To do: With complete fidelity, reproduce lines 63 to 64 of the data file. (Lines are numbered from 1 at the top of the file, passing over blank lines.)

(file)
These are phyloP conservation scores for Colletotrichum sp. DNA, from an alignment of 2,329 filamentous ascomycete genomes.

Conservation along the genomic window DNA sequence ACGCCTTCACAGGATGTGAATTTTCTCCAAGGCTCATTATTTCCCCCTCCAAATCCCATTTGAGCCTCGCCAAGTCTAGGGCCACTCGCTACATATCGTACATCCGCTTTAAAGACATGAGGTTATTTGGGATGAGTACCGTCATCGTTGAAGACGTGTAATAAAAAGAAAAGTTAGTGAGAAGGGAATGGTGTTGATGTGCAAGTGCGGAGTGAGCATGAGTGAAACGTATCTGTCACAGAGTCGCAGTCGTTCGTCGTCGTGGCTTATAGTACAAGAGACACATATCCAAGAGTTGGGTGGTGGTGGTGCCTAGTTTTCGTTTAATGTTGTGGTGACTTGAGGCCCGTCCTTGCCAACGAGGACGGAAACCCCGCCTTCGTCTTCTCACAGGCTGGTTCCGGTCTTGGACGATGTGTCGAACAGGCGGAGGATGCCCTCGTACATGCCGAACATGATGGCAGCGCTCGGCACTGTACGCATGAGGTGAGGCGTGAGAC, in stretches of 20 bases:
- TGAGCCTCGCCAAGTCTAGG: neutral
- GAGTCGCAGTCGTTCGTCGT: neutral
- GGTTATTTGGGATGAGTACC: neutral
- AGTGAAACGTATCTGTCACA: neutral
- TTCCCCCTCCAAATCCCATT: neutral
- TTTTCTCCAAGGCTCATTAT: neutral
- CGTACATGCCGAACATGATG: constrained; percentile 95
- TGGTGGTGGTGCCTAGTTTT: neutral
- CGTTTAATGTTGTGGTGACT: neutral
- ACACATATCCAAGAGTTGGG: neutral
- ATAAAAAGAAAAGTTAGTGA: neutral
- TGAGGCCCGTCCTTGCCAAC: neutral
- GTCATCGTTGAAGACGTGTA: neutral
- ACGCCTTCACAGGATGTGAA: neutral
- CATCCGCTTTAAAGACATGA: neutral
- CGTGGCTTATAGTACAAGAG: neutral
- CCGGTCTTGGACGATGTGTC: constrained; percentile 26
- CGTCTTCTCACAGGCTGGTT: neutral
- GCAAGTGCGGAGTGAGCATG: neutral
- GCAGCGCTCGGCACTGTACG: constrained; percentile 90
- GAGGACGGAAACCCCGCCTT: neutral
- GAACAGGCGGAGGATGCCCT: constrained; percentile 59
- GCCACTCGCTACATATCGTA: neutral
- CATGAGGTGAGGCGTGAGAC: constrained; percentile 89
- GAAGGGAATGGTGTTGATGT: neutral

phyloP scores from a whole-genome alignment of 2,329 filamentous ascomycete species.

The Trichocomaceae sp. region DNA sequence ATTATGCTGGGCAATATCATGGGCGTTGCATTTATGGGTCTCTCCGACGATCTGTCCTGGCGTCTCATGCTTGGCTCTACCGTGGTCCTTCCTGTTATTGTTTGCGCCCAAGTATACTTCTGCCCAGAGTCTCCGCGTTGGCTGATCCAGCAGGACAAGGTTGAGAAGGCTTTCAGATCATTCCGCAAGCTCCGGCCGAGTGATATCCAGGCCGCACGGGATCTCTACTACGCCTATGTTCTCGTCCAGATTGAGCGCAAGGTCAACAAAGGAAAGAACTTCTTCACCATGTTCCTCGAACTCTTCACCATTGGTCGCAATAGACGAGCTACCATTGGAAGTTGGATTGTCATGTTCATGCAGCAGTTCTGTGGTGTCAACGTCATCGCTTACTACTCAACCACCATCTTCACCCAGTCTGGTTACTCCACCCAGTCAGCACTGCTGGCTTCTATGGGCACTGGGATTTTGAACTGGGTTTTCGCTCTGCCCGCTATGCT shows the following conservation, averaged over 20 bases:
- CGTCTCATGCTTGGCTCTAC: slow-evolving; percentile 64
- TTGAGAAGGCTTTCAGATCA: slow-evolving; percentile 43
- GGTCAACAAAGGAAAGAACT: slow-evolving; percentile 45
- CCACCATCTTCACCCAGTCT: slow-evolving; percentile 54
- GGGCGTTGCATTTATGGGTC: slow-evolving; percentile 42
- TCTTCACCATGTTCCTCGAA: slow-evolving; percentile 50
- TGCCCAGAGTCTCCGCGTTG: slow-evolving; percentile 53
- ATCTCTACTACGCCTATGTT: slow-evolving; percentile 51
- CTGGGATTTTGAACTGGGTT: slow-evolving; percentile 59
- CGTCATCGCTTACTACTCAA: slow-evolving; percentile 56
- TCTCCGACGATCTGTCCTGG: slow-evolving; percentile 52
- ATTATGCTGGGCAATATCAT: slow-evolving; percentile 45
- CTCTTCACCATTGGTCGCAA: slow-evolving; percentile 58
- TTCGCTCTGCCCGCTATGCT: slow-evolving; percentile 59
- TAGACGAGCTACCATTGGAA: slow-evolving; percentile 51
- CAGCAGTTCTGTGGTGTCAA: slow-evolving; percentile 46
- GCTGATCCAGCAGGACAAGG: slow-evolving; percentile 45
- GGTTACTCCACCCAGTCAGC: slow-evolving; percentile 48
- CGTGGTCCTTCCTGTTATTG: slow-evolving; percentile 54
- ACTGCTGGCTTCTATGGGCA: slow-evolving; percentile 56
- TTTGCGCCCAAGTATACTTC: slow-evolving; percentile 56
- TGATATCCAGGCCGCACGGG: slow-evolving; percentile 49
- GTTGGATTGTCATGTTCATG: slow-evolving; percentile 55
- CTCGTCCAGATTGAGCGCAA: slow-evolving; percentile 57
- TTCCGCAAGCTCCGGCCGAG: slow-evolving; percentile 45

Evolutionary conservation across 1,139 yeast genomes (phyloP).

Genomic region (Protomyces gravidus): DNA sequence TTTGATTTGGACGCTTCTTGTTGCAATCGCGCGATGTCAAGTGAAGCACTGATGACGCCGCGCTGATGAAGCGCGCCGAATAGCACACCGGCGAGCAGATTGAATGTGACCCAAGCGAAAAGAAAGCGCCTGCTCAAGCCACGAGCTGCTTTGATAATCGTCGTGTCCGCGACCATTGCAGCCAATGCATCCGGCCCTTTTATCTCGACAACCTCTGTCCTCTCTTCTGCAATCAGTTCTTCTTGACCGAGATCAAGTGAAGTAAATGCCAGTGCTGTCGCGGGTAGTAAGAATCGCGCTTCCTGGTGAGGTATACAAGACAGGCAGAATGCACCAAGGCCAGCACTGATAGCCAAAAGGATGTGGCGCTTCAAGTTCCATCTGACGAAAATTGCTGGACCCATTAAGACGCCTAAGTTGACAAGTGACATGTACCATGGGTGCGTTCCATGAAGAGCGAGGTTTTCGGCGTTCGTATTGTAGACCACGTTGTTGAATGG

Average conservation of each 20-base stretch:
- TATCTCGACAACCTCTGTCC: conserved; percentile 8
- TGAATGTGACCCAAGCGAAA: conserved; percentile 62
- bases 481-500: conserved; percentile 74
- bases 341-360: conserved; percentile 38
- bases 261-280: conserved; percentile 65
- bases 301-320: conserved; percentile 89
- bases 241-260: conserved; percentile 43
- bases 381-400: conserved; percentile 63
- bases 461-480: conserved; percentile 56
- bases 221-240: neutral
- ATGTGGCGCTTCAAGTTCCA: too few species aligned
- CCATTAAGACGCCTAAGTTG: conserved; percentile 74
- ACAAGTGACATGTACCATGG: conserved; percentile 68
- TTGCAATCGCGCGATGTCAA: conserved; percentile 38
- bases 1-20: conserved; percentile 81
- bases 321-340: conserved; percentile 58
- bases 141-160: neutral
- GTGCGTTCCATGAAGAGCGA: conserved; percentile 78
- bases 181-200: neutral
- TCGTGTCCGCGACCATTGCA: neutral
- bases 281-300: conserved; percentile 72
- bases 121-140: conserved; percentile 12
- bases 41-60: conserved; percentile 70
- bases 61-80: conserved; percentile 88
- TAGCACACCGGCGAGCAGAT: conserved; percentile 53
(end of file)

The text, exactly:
- bases 301-320: conserved; percentile 89
- bases 241-260: conserved; percentile 43